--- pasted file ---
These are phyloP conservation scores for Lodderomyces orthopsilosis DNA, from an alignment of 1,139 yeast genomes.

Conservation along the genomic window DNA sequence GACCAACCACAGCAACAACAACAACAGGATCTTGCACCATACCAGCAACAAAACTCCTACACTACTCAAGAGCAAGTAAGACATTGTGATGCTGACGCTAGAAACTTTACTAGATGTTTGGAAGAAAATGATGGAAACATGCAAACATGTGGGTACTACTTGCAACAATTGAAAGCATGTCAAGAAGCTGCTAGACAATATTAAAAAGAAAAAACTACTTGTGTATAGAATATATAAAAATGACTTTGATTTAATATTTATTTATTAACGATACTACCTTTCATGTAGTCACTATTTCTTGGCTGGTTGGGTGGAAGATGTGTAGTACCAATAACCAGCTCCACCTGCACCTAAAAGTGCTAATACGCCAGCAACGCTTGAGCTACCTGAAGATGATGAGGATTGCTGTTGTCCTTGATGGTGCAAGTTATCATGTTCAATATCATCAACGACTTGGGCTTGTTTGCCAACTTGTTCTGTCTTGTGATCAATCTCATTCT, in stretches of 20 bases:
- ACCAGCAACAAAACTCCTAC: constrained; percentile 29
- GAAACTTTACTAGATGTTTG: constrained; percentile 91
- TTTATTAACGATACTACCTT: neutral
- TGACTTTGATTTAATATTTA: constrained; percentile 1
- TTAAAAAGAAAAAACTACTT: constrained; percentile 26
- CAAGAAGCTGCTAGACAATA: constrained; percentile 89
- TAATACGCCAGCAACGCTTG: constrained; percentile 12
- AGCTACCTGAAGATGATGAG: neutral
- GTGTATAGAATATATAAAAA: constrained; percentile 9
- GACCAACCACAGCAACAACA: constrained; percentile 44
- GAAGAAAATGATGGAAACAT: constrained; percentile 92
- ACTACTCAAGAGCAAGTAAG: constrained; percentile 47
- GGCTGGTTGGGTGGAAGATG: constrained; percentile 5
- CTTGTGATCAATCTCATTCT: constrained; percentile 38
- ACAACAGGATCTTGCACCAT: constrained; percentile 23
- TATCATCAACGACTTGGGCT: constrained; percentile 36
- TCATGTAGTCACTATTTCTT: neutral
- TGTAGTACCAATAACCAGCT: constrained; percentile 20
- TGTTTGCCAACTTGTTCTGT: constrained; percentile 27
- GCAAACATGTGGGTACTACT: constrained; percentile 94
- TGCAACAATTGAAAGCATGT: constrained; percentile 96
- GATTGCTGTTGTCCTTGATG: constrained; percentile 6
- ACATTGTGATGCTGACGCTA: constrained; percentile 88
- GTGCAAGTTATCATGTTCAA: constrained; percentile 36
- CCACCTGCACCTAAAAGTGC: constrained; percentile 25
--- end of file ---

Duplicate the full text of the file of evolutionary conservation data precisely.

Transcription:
These are phyloP conservation scores for Lodderomyces orthopsilosis DNA, from an alignment of 1,139 yeast genomes.

Conservation along the genomic window DNA sequence GACCAACCACAGCAACAACAACAACAGGATCTTGCACCATACCAGCAACAAAACTCCTACACTACTCAAGAGCAAGTAAGACATTGTGATGCTGACGCTAGAAACTTTACTAGATGTTTGGAAGAAAATGATGGAAACATGCAAACATGTGGGTACTACTTGCAACAATTGAAAGCATGTCAAGAAGCTGCTAGACAATATTAAAAAGAAAAAACTACTTGTGTATAGAATATATAAAAATGACTTTGATTTAATATTTATTTATTAACGATACTACCTTTCATGTAGTCACTATTTCTTGGCTGGTTGGGTGGAAGATGTGTAGTACCAATAACCAGCTCCACCTGCACCTAAAAGTGCTAATACGCCAGCAACGCTTGAGCTACCTGAAGATGATGAGGATTGCTGTTGTCCTTGATGGTGCAAGTTATCATGTTCAATATCATCAACGACTTGGGCTTGTTTGCCAACTTGTTCTGTCTTGTGATCAATCTCATTCT, in stretches of 20 bases:
- ACCAGCAACAAAACTCCTAC: constrained; percentile 29
- GAAACTTTACTAGATGTTTG: constrained; percentile 91
- TTTATTAACGATACTACCTT: neutral
- TGACTTTGATTTAATATTTA: constrained; percentile 1
- TTAAAAAGAAAAAACTACTT: constrained; percentile 26
- CAAGAAGCTGCTAGACAATA: constrained; percentile 89
- TAATACGCCAGCAACGCTTG: constrained; percentile 12
- AGCTACCTGAAGATGATGAG: neutral
- GTGTATAGAATATATAAAAA: constrained; percentile 9
- GACCAACCACAGCAACAACA: constrained; percentile 44
- GAAGAAAATGATGGAAACAT: constrained; percentile 92
- ACTACTCAAGAGCAAGTAAG: constrained; percentile 47
- GGCTGGTTGGGTGGAAGATG: constrained; percentile 5
- CTTGTGATCAATCTCATTCT: constrained; percentile 38
- ACAACAGGATCTTGCACCAT: constrained; percentile 23
- TATCATCAACGACTTGGGCT: constrained; percentile 36
- TCATGTAGTCACTATTTCTT: neutral
- TGTAGTACCAATAACCAGCT: constrained; percentile 20
- TGTTTGCCAACTTGTTCTGT: constrained; percentile 27
- GCAAACATGTGGGTACTACT: constrained; percentile 94
- TGCAACAATTGAAAGCATGT: constrained; percentile 96
- GATTGCTGTTGTCCTTGATG: constrained; percentile 6
- ACATTGTGATGCTGACGCTA: constrained; percentile 88
- GTGCAAGTTATCATGTTCAA: constrained; percentile 36
- CCACCTGCACCTAAAAGTGC: constrained; percentile 25